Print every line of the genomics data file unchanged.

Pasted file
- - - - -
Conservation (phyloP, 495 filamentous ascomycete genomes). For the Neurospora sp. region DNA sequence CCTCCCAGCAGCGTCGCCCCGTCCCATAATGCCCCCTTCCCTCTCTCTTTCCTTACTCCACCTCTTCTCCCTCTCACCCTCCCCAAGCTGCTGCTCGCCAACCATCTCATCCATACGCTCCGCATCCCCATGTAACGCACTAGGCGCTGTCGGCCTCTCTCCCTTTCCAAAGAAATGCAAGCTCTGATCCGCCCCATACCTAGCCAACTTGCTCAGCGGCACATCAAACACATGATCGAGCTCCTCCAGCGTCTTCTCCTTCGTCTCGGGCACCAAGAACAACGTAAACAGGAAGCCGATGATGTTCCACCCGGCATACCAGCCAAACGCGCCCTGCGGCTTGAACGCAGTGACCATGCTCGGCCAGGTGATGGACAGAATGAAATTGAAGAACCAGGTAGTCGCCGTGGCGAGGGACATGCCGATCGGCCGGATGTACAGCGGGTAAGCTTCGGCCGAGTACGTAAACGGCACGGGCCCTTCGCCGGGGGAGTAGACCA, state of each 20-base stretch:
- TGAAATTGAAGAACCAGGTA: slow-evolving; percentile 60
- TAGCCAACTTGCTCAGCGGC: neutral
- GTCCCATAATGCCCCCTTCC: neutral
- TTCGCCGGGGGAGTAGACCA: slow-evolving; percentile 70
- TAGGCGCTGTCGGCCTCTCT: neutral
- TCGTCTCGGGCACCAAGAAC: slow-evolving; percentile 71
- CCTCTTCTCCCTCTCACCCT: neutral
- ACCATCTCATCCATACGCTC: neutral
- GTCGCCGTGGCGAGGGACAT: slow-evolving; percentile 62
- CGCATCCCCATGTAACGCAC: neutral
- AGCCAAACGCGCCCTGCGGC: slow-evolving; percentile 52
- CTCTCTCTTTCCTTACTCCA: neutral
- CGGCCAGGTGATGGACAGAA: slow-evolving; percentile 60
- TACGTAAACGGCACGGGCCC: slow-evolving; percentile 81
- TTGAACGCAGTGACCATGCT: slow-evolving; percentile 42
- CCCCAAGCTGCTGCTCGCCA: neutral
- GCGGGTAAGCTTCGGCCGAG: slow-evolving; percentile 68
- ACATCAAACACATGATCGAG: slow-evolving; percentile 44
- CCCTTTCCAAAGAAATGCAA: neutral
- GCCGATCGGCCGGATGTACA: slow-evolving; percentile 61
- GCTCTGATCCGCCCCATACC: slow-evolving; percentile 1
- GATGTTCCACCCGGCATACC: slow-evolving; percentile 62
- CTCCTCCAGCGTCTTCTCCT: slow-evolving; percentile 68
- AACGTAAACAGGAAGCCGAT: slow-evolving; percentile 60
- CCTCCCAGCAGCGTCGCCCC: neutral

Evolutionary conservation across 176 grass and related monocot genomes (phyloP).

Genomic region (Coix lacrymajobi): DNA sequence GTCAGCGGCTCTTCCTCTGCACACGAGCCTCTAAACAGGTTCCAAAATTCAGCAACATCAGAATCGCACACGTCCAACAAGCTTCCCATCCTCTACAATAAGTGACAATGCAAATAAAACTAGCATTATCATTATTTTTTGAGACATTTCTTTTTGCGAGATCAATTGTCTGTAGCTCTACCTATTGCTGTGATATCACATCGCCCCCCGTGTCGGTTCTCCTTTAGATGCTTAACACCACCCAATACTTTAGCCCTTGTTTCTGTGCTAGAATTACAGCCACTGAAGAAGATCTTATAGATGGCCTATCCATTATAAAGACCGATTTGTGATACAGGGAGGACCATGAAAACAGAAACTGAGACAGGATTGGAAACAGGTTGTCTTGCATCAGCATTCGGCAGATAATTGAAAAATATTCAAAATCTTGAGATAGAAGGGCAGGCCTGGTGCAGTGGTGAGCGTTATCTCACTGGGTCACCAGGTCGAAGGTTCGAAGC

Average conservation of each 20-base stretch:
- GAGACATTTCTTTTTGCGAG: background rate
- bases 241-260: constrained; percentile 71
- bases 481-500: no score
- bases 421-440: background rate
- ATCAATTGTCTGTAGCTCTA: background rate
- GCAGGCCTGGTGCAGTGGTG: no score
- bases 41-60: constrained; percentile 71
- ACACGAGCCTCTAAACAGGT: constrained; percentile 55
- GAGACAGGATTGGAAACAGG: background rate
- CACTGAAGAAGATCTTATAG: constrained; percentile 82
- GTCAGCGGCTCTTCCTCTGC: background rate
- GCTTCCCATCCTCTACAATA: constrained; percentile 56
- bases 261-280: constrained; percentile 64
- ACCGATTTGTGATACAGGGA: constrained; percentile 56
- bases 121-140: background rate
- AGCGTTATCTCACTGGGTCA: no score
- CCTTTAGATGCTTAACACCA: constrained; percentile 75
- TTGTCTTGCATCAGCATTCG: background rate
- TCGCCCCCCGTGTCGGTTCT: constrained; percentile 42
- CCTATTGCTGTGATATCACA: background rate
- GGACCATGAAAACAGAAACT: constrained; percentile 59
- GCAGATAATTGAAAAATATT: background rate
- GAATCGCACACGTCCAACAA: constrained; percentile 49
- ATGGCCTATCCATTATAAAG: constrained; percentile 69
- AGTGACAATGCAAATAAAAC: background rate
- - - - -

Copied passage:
Conservation (phyloP, 495 filamentous ascomycete genomes). For the Neurospora sp. region DNA sequence CCTCCCAGCAGCGTCGCCCCGTCCCATAATGCCCCCTTCCCTCTCTCTTTCCTTACTCCACCTCTTCTCCCTCTCACCCTCCCCAAGCTGCTGCTCGCCAACCATCTCATCCATACGCTCCGCATCCCCATGTAACGCACTAGGCGCTGTCGGCCTCTCTCCCTTTCCAAAGAAATGCAAGCTCTGATCCGCCCCATACCTAGCCAACTTGCTCAGCGGCACATCAAACACATGATCGAGCTCCTCCAGCGTCTTCTCCTTCGTCTCGGGCACCAAGAACAACGTAAACAGGAAGCCGATGATGTTCCACCCGGCATACCAGCCAAACGCGCCCTGCGGCTTGAACGCAGTGACCATGCTCGGCCAGGTGATGGACAGAATGAAATTGAAGAACCAGGTAGTCGCCGTGGCGAGGGACATGCCGATCGGCCGGATGTACAGCGGGTAAGCTTCGGCCGAGTACGTAAACGGCACGGGCCCTTCGCCGGGGGAGTAGACCA, state of each 20-base stretch:
- TGAAATTGAAGAACCAGGTA: slow-evolving; percentile 60
- TAGCCAACTTGCTCAGCGGC: neutral
- GTCCCATAATGCCCCCTTCC: neutral
- TTCGCCGGGGGAGTAGACCA: slow-evolving; percentile 70
- TAGGCGCTGTCGGCCTCTCT: neutral
- TCGTCTCGGGCACCAAGAAC: slow-evolving; percentile 71
- CCTCTTCTCCCTCTCACCCT: neutral
- ACCATCTCATCCATACGCTC: neutral
- GTCGCCGTGGCGAGGGACAT: slow-evolving; percentile 62
- CGCATCCCCATGTAACGCAC: neutral
- AGCCAAACGCGCCCTGCGGC: slow-evolving; percentile 52
- CTCTCTCTTTCCTTACTCCA: neutral
- CGGCCAGGTGATGGACAGAA: slow-evolving; percentile 60
- TACGTAAACGGCACGGGCCC: slow-evolving; percentile 81
- TTGAACGCAGTGACCATGCT: slow-evolving; percentile 42
- CCCCAAGCTGCTGCTCGCCA: neutral
- GCGGGTAAGCTTCGGCCGAG: slow-evolving; percentile 68
- ACATCAAACACATGATCGAG: slow-evolving; percentile 44
- CCCTTTCCAAAGAAATGCAA: neutral
- GCCGATCGGCCGGATGTACA: slow-evolving; percentile 61
- GCTCTGATCCGCCCCATACC: slow-evolving; percentile 1
- GATGTTCCACCCGGCATACC: slow-evolving; percentile 62
- CTCCTCCAGCGTCTTCTCCT: slow-evolving; percentile 68
- AACGTAAACAGGAAGCCGAT: slow-evolving; percentile 60
- CCTCCCAGCAGCGTCGCCCC: neutral

Evolutionary conservation across 176 grass and related monocot genomes (phyloP).

Genomic region (Coix lacrymajobi): DNA sequence GTCAGCGGCTCTTCCTCTGCACACGAGCCTCTAAACAGGTTCCAAAATTCAGCAACATCAGAATCGCACACGTCCAACAAGCTTCCCATCCTCTACAATAAGTGACAATGCAAATAAAACTAGCATTATCATTATTTTTTGAGACATTTCTTTTTGCGAGATCAATTGTCTGTAGCTCTACCTATTGCTGTGATATCACATCGCCCCCCGTGTCGGTTCTCCTTTAGATGCTTAACACCACCCAATACTTTAGCCCTTGTTTCTGTGCTAGAATTACAGCCACTGAAGAAGATCTTATAGATGGCCTATCCATTATAAAGACCGATTTGTGATACAGGGAGGACCATGAAAACAGAAACTGAGACAGGATTGGAAACAGGTTGTCTTGCATCAGCATTCGGCAGATAATTGAAAAATATTCAAAATCTTGAGATAGAAGGGCAGGCCTGGTGCAGTGGTGAGCGTTATCTCACTGGGTCACCAGGTCGAAGGTTCGAAGC

Average conservation of each 20-base stretch:
- GAGACATTTCTTTTTGCGAG: background rate
- bases 241-260: constrained; percentile 71
- bases 481-500: no score
- bases 421-440: background rate
- ATCAATTGTCTGTAGCTCTA: background rate
- GCAGGCCTGGTGCAGTGGTG: no score
- bases 41-60: constrained; percentile 71
- ACACGAGCCTCTAAACAGGT: constrained; percentile 55
- GAGACAGGATTGGAAACAGG: background rate
- CACTGAAGAAGATCTTATAG: constrained; percentile 82
- GTCAGCGGCTCTTCCTCTGC: background rate
- GCTTCCCATCCTCTACAATA: constrained; percentile 56
- bases 261-280: constrained; percentile 64
- ACCGATTTGTGATACAGGGA: constrained; percentile 56
- bases 121-140: background rate
- AGCGTTATCTCACTGGGTCA: no score
- CCTTTAGATGCTTAACACCA: constrained; percentile 75
- TTGTCTTGCATCAGCATTCG: background rate
- TCGCCCCCCGTGTCGGTTCT: constrained; percentile 42
- CCTATTGCTGTGATATCACA: background rate
- GGACCATGAAAACAGAAACT: constrained; percentile 59
- GCAGATAATTGAAAAATATT: background rate
- GAATCGCACACGTCCAACAA: constrained; percentile 49
- ATGGCCTATCCATTATAAAG: constrained; percentile 69
- AGTGACAATGCAAATAAAAC: background rate